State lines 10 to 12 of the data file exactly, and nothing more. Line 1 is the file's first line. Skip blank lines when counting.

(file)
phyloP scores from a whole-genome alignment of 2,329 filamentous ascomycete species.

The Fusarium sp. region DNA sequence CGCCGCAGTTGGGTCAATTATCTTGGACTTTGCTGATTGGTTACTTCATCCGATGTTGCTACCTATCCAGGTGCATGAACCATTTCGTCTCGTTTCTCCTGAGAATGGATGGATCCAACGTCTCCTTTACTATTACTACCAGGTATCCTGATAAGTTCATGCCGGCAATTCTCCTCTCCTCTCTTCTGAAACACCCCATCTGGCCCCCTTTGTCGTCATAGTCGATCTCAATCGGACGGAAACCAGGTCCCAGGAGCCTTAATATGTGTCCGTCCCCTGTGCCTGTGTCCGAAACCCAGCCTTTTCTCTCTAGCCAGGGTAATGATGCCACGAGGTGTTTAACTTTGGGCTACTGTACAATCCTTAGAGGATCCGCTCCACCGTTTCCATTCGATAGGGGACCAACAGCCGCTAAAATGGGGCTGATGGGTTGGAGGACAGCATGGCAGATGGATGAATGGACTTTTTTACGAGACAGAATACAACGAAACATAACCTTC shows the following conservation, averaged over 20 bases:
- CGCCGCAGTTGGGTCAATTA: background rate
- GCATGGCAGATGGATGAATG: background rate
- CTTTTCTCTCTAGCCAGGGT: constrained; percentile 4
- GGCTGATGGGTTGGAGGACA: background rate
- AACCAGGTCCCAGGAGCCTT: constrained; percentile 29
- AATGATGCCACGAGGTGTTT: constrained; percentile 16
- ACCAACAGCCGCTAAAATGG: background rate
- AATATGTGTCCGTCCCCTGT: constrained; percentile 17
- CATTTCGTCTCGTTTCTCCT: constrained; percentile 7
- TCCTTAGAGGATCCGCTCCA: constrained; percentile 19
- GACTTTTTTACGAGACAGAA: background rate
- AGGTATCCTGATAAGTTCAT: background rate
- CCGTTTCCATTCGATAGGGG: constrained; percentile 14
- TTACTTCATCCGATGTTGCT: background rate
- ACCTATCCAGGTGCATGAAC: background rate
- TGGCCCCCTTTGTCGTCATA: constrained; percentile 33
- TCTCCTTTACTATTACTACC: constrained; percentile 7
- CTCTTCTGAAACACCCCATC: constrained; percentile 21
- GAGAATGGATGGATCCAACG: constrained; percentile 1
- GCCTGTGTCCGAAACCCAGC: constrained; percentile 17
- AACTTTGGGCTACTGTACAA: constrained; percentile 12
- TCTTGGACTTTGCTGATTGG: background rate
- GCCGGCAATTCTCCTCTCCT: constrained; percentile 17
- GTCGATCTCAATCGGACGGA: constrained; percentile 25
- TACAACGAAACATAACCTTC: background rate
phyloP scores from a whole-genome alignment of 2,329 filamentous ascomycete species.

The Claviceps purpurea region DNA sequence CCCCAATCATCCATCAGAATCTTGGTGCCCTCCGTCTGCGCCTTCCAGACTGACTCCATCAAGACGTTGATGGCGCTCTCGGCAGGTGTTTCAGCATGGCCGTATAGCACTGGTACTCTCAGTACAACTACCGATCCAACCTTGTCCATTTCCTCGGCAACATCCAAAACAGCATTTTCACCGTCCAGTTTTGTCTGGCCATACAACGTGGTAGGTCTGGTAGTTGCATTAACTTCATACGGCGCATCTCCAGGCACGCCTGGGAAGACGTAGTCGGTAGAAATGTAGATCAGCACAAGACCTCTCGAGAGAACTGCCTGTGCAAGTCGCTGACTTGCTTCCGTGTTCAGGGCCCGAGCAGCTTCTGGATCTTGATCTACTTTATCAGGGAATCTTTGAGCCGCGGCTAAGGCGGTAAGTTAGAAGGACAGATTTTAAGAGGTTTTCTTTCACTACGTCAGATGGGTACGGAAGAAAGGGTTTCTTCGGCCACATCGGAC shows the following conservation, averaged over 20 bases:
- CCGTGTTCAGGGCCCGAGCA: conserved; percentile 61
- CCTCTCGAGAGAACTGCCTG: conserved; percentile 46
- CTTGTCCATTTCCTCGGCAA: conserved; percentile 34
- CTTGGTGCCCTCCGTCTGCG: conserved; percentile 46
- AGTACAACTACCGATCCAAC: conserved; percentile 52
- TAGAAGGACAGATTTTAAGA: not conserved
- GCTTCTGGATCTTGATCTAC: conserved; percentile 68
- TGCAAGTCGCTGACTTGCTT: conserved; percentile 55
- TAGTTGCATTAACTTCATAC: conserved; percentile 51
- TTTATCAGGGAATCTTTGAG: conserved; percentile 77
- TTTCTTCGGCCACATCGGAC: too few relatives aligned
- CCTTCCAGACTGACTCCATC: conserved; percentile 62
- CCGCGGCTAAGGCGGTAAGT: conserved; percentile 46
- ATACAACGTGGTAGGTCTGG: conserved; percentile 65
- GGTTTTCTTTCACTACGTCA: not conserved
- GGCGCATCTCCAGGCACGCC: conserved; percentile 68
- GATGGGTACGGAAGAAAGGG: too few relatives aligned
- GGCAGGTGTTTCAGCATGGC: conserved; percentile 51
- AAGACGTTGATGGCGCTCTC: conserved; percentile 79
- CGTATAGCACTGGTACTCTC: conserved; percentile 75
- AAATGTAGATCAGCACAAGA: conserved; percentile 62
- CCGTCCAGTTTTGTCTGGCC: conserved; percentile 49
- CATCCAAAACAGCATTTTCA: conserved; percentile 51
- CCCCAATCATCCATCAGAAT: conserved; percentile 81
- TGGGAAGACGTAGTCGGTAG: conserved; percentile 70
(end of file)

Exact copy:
- AATATGTGTCCGTCCCCTGT: constrained; percentile 17
- CATTTCGTCTCGTTTCTCCT: constrained; percentile 7
- TCCTTAGAGGATCCGCTCCA: constrained; percentile 19